In honor of LaFlavour performing at the Red’s 90th Birthday Bash, we decided to dig though our archives to find some footage from old shows.
Once upon a time, LaFlavour, added two new members to the group, Franklin and Nick. These two puppets evolved from being just a couple of minutes of comedy to a full-half hour skit. In the video below, you’ll hear LaFlavours’ Pete and Gino describe what they did when Arnie asked them to tone-down the show and see actual footage of a 1987 stage show.
*Please note: If you have any children, tell them to leave the room before you play this video. Not that we are rating this, but if we did, it should be rated “R”. If you get easily offended, be prepared. The puppet’s joke are both dirty and politically incorrect. Right or wrong, remember this is from 1987, not from today’s PC, cleaned-up world.
Every so often, a few members of the Hells Angels would come into Red’s. They were great guys and heads of the Ohio chapter. It was always good to see them and a lot of fun every time.
Although, one evening turned out a little different. It was a busy night when the front doors flew open and all you could see were Angels! Full leather jackets and vests as far as you could see. I would guess that there had to be about 50 or more bikers. We had a capacity limit at the time and there wasn’t any room for all of them, but that didn’t matter. We also had a dress code and biker gear was not on that list. My dad ran to the door and stopped them, “NO, NOT TONIGHT!” he yelled. Jimmy Mansfield came to the door to help, when one of the bikers, with a big black eye, pointed at him and yelled, “That’s the Motherf#cker that hit me.” Needless to say, it got a little tense. Yet, cooler heads prevailed and they peacefully turned around and left. Everyone at the bar went outside expecting to see the array of motorcycles as they sped away. But there were no bikes, only a tour bus they had rented for a bar crawl. Disappointing from a bystanders point of view.
Working at the bar wasn’t as glamorous as some people think. Okay, well maybe as only a couple of you think. I remember a scary incident from around 1970. We used to cash payroll checks on Fridays for the guys down at Goodyear. Goodyear, had a late shift and those guys would come into the bar after they would get out of work which was around six in the morning.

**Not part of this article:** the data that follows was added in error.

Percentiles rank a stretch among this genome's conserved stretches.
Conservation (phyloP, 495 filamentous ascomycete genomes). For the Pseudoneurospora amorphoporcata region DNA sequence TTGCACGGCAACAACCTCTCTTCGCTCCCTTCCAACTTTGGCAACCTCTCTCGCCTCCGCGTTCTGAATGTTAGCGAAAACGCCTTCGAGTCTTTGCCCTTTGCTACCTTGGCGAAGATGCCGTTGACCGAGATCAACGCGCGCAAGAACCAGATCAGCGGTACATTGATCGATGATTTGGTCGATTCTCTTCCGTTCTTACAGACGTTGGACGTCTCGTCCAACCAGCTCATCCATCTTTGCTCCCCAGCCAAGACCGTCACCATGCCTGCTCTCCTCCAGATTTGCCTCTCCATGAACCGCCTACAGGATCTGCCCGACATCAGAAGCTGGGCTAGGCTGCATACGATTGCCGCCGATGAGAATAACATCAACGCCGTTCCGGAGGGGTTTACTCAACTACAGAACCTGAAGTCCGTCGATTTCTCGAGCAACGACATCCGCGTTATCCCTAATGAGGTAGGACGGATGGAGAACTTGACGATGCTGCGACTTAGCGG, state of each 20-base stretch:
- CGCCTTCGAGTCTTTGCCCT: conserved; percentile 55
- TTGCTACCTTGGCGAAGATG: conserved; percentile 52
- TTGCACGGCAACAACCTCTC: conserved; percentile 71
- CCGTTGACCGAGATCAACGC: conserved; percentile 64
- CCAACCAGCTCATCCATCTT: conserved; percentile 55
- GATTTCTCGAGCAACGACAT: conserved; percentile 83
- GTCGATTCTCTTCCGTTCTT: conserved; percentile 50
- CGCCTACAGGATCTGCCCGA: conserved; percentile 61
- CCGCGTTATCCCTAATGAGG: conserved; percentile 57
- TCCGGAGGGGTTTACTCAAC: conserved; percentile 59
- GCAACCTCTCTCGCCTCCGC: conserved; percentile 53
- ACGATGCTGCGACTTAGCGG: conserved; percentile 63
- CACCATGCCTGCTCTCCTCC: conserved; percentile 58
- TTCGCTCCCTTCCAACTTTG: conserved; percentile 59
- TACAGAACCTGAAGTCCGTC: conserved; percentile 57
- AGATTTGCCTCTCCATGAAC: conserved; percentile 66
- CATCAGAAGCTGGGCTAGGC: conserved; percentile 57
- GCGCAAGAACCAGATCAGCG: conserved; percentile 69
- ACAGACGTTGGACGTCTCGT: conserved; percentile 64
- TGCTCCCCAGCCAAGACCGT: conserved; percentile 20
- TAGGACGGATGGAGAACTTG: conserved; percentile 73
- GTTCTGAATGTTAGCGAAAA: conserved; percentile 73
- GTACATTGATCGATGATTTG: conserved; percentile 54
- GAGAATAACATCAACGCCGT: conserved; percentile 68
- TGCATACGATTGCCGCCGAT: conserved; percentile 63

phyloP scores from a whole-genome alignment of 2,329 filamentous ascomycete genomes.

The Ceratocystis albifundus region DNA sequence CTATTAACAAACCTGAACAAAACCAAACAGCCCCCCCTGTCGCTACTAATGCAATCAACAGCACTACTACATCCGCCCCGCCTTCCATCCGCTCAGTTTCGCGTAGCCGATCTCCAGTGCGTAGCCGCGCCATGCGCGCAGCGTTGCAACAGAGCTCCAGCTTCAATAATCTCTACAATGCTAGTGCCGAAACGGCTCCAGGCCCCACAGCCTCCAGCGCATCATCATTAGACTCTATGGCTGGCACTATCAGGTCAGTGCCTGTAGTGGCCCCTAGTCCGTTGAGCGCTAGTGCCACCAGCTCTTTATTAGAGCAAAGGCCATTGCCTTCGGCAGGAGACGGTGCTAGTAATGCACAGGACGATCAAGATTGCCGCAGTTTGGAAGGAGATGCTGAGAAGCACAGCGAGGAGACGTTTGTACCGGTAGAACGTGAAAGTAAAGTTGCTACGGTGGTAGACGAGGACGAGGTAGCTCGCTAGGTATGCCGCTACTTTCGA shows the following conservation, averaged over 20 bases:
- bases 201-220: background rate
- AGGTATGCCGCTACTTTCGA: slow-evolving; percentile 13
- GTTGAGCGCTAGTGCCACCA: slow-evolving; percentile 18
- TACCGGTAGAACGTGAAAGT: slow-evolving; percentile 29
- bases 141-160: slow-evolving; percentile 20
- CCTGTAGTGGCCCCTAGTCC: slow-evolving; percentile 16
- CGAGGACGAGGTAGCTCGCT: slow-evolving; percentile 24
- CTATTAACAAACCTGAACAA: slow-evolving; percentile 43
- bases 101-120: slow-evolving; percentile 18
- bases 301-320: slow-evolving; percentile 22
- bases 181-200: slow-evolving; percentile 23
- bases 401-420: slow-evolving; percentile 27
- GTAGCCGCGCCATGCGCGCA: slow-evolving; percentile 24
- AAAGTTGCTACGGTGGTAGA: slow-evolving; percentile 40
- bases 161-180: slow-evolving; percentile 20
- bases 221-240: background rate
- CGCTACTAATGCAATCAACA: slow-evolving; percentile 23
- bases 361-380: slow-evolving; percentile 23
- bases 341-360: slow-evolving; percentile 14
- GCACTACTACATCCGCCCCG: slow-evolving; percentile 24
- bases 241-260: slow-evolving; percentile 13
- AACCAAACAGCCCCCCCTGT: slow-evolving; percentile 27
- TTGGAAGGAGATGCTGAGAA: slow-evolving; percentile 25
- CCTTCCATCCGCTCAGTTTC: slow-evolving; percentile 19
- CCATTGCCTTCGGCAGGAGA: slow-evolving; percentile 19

Ida and friends. No, those are not the robbers!
Early one morning, several men came in with machine guns. These guys where not wearing masks. So we’re guessing that they where not from around Akron. They must have been staking the place or were tipped off from someone because they knew the routine. If they came in an hour later, we would have cashed all the checks and the safe would have been empty. My mother, Ida, was the one who took care of all the money. At first she resisted them, but they beat her up pretty bad. The men threw her in the cooler and asked for more money but there was none. She spent some time in the hospital and had to have pins put in one of her ankles.
She did very well and had a full recovery. She was a tough lady. But that wasn’t the only time Red’s was robbed, but that’s another story.
Radar was one of the great people who worked for me. He did all the behind-the-scenes technical stuff for the bands that played at the bar. The first time he came to Reds, he was working with a band from Missouri called “Cyclone”. They played here for a couple of weeks and Radar fell in love with Akron. He told me that he would like to stay and work here. And that’s exactly what he did. He returned about a month later and worked for me for quite a while.
As time went on, the bands came in with their own light man, sound man, roadies and even groupies followed. So it was became hard for me to keep him busy all those years. Even LaFlavour had Jimmy Comedy. So he went to work at Tangiers and stayed there for quite sometime. I certainly missed the quality of his work. On my 80th birthday, he brought me a bat, a Louisville Slugger. I heard recently that he’s gone. What a nice gentleman he was. I really miss the guy.
Back in the late 70’s, male strippers as entertainment was somewhat of a new concept. In 1979, Red’s decided to try it out and invited Fast Freddy and the Playboys to the bar. We had never had male strippers before and my dad didn’t know what to expect.
When Jimmy put up the sign to advertise the event, a buzz took over. Ladies where buying tickets and the show quickly sold out. Men where not allowed in until after the show was over. My dad, in his infinite wisdom, decided his 18-year-old son should not work that night. I was not happy about that. The consensus among the male bartenders was that we expected the women to go crazy and would want to get their hands on any man they could find. Since there were only five of us, the odds were in our favor. Who wouldn’t want to be one of the few select men in a room full of horny women!
From what I understand, the ladies in attendance did get a little excited, if you know what I mean. For the guys that waited outside and the guys that worked that night, many had stories to tell. I will never know what I missed.